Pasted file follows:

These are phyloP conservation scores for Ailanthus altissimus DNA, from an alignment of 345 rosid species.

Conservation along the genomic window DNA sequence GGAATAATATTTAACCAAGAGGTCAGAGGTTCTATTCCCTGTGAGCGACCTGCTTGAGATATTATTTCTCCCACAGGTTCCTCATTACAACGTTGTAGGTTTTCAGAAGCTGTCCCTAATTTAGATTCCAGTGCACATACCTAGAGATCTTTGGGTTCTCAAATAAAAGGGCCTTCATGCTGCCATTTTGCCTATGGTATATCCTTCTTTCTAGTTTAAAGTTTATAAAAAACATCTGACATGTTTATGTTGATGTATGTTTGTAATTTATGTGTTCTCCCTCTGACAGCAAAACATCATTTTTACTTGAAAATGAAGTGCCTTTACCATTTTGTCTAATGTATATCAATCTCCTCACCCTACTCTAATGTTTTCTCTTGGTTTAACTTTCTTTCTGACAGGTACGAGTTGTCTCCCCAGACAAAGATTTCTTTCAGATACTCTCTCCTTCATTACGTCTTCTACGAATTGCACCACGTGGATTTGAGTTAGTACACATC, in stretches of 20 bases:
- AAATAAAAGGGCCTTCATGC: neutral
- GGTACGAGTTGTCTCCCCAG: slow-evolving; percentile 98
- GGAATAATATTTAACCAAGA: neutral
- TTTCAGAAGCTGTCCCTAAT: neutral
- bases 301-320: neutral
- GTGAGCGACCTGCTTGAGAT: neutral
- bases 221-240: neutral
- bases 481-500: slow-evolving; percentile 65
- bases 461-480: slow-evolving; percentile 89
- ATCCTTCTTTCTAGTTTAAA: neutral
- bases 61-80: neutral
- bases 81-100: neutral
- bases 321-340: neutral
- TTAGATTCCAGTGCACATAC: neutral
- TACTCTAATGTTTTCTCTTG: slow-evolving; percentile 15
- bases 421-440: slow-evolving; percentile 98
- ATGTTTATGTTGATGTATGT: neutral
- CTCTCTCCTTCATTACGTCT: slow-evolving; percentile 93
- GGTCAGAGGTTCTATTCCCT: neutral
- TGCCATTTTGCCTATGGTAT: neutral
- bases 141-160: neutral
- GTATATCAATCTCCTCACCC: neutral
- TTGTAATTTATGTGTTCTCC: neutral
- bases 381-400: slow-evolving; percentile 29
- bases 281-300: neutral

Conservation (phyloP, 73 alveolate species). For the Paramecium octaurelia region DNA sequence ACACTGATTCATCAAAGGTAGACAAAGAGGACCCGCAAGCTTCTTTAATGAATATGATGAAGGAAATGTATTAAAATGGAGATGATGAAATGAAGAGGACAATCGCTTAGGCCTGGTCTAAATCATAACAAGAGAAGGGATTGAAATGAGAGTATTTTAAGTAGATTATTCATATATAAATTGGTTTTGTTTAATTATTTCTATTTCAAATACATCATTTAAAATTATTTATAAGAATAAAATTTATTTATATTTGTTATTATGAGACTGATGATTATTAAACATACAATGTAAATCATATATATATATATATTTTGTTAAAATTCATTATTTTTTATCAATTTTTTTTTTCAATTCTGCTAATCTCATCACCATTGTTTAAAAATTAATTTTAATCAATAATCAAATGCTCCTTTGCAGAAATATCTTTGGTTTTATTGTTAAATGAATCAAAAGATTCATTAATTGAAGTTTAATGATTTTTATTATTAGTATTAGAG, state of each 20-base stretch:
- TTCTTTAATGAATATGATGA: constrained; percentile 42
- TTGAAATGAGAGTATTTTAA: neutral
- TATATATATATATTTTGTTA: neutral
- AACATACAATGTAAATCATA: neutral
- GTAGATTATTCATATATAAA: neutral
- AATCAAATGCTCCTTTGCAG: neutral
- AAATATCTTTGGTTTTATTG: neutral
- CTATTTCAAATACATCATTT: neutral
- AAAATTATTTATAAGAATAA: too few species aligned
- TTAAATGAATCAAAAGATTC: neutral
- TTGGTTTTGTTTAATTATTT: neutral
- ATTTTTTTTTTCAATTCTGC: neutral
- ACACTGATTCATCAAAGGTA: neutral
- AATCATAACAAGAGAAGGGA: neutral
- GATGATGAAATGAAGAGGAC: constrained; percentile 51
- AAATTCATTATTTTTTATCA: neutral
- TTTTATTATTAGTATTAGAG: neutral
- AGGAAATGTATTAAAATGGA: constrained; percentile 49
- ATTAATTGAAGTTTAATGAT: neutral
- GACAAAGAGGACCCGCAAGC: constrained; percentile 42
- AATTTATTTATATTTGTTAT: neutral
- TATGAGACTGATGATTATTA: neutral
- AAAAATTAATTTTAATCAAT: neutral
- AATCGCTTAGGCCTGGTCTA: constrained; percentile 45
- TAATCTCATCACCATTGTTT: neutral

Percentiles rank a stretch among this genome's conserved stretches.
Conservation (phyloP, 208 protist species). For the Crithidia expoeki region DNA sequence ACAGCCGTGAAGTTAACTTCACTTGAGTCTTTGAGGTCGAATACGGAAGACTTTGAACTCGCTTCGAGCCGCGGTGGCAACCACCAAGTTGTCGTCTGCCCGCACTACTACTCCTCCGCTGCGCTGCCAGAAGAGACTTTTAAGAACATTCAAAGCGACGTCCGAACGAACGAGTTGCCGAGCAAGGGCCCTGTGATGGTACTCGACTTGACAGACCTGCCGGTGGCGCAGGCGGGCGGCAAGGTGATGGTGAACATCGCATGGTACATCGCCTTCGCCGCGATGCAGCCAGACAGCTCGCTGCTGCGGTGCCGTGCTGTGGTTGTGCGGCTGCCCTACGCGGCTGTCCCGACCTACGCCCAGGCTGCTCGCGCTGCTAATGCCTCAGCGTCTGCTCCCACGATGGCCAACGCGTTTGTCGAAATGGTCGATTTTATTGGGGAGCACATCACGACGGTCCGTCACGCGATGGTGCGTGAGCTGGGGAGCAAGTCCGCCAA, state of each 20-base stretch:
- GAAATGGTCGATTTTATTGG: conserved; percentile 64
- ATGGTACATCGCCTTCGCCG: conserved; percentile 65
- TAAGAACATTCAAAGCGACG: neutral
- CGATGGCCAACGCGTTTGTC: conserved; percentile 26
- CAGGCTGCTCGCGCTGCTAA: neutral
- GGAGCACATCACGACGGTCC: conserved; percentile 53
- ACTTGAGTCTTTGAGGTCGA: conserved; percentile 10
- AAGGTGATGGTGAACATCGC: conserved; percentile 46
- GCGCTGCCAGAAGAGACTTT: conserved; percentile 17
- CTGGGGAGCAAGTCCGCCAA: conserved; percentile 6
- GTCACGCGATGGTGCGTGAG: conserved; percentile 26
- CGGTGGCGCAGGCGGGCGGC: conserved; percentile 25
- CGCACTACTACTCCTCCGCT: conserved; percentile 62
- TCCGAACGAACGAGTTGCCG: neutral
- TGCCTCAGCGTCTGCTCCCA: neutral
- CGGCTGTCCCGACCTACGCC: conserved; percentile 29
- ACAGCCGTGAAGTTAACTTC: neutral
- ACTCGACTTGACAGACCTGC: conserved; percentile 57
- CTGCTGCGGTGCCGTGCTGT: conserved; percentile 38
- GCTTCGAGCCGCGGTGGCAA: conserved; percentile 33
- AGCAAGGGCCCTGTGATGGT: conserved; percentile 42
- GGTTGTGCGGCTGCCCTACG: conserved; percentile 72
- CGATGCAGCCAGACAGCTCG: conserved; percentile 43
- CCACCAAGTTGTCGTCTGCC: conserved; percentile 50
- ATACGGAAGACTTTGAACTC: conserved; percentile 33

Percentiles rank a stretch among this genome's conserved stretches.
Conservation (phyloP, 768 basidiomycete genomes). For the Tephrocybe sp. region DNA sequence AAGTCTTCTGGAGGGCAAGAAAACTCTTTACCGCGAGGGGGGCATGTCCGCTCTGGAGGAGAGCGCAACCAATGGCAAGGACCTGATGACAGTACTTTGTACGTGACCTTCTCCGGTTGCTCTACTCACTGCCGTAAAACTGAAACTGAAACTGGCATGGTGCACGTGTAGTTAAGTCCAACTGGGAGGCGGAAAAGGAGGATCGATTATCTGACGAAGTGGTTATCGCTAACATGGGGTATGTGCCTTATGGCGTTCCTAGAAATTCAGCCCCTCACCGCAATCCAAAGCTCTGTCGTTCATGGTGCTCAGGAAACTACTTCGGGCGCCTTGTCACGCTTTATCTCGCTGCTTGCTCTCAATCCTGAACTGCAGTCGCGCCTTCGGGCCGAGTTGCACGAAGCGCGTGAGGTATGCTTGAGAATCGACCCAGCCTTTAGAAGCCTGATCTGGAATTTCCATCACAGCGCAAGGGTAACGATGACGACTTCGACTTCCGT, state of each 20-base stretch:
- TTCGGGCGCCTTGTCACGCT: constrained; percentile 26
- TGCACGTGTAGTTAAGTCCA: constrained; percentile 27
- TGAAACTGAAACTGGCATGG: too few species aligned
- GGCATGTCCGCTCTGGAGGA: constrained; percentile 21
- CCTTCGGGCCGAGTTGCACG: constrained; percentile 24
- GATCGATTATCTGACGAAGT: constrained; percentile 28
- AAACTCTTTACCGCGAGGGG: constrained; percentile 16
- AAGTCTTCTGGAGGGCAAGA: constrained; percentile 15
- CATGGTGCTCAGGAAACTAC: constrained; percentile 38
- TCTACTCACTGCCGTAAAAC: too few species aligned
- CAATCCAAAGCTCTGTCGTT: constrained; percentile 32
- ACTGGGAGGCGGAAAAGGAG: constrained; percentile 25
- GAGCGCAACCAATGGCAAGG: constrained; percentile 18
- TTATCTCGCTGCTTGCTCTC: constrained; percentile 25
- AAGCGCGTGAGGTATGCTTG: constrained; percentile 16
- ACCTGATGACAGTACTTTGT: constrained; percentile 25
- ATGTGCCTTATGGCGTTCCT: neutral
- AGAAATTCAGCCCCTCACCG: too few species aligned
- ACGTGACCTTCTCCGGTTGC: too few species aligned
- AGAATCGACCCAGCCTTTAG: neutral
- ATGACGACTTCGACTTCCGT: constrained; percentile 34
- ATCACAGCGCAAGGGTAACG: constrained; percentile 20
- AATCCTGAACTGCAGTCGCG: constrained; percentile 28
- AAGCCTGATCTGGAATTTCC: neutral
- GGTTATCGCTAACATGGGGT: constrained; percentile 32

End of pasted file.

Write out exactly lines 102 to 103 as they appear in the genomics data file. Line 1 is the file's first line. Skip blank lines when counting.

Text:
- AGAATCGACCCAGCCTTTAG: neutral
- ATGACGACTTCGACTTCCGT: constrained; percentile 34